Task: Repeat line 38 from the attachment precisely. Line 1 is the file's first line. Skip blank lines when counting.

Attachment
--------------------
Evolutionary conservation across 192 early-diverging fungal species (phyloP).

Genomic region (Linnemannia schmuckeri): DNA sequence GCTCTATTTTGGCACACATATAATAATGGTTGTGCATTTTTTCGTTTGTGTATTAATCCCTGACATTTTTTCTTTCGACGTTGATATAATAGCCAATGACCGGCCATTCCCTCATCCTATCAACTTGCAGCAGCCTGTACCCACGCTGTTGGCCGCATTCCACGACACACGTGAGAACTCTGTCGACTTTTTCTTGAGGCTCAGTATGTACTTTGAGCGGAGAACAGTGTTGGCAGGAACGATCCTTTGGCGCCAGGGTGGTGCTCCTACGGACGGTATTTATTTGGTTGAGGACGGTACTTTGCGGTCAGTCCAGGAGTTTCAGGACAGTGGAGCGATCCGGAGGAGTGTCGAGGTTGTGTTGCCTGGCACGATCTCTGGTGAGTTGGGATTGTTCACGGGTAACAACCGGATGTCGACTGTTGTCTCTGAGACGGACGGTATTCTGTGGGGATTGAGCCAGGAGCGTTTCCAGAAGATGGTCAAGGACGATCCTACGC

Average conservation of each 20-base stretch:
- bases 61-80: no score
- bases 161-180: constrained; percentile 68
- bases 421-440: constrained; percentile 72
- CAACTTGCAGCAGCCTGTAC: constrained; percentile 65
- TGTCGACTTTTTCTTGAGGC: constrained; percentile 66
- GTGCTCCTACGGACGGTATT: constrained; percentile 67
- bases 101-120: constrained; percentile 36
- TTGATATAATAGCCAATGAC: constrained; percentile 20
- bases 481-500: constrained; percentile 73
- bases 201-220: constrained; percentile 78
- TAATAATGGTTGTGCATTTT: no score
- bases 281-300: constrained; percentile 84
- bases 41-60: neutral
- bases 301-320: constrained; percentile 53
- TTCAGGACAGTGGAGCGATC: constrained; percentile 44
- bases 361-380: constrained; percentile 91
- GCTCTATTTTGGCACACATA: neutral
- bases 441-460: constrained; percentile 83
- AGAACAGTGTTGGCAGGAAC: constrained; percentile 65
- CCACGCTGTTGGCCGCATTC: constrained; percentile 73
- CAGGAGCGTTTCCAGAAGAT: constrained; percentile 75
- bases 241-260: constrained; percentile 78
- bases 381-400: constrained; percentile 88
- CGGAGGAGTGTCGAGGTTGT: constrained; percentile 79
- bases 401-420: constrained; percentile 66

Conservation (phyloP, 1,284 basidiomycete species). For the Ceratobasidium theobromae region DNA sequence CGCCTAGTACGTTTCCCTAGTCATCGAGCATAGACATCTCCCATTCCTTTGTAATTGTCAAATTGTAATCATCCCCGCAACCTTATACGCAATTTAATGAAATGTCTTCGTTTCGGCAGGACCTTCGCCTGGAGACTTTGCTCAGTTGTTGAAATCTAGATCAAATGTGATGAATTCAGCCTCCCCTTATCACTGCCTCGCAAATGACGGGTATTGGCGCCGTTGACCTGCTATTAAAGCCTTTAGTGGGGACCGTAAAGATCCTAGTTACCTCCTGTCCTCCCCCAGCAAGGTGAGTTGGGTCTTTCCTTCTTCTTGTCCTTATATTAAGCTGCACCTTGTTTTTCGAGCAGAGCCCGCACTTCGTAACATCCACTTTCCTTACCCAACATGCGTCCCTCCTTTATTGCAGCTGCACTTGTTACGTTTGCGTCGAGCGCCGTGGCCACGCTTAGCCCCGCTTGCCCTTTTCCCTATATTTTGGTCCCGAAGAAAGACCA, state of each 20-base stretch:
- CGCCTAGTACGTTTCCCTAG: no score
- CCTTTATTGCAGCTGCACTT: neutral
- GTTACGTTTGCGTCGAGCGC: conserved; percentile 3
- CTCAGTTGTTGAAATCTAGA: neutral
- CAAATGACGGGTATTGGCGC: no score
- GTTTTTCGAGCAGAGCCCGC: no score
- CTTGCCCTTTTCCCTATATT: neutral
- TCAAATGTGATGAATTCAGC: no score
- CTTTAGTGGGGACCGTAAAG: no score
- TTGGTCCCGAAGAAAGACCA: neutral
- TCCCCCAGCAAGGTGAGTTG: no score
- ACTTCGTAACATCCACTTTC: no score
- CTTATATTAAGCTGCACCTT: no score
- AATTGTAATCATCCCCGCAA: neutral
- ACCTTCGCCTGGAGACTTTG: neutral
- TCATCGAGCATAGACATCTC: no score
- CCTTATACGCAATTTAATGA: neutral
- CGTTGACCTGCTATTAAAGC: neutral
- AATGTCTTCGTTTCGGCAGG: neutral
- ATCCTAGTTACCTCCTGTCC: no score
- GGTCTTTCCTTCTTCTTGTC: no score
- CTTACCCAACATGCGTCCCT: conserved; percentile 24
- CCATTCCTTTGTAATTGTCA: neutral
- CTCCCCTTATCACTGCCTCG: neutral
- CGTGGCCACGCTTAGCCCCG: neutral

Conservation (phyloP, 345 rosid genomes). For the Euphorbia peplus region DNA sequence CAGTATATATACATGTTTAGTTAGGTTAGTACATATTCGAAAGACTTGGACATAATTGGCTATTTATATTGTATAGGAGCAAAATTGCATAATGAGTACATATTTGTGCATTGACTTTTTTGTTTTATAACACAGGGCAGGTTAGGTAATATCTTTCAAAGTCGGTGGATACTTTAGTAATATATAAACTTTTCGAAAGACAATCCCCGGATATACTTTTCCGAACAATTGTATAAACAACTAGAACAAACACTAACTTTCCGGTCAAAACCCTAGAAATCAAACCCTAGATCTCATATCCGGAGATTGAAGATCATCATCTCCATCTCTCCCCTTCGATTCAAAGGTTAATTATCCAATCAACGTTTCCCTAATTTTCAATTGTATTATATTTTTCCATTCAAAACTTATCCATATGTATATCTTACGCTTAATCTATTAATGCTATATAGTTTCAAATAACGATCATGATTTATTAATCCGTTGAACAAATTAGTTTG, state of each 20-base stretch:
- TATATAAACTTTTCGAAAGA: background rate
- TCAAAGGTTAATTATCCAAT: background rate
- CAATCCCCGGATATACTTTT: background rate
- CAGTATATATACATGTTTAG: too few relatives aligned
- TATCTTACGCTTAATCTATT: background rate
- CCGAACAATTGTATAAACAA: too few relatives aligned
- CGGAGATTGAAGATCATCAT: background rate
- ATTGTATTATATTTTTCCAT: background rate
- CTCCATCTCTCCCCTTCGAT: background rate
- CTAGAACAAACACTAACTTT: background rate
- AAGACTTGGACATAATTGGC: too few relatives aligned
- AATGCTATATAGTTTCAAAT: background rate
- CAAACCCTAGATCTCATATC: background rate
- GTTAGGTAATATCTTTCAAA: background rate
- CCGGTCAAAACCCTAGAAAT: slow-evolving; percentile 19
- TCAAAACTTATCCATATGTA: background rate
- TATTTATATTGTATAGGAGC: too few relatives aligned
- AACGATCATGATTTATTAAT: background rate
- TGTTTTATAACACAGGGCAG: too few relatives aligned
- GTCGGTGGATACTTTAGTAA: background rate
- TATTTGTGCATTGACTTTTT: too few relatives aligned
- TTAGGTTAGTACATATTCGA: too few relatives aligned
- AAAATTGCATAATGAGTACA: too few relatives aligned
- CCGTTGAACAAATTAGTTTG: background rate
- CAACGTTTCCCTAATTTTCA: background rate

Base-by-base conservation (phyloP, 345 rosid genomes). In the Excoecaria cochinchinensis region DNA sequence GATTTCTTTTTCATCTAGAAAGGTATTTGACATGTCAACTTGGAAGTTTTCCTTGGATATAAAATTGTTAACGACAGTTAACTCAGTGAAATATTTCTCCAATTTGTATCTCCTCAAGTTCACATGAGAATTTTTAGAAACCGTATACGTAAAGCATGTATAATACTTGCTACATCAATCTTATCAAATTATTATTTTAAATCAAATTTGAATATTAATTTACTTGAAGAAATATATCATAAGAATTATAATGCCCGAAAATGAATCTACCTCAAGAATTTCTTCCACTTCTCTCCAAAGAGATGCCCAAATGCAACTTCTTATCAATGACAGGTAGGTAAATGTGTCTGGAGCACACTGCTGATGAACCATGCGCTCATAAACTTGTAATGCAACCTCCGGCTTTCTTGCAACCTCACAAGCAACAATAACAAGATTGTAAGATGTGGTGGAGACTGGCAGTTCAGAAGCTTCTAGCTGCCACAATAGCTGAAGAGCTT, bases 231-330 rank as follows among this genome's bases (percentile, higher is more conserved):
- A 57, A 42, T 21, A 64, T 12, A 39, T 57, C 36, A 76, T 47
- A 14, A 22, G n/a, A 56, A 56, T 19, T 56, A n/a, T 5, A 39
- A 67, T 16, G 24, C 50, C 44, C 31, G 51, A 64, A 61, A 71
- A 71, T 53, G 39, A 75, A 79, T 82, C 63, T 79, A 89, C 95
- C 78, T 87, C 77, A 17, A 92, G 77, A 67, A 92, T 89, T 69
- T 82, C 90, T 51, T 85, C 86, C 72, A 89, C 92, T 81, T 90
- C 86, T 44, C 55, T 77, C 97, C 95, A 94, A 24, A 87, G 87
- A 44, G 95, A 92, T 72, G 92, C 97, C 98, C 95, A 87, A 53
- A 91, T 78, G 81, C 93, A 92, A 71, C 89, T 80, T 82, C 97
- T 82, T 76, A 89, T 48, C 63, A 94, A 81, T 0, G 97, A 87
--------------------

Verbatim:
- CTTTAGTGGGGACCGTAAAG: no score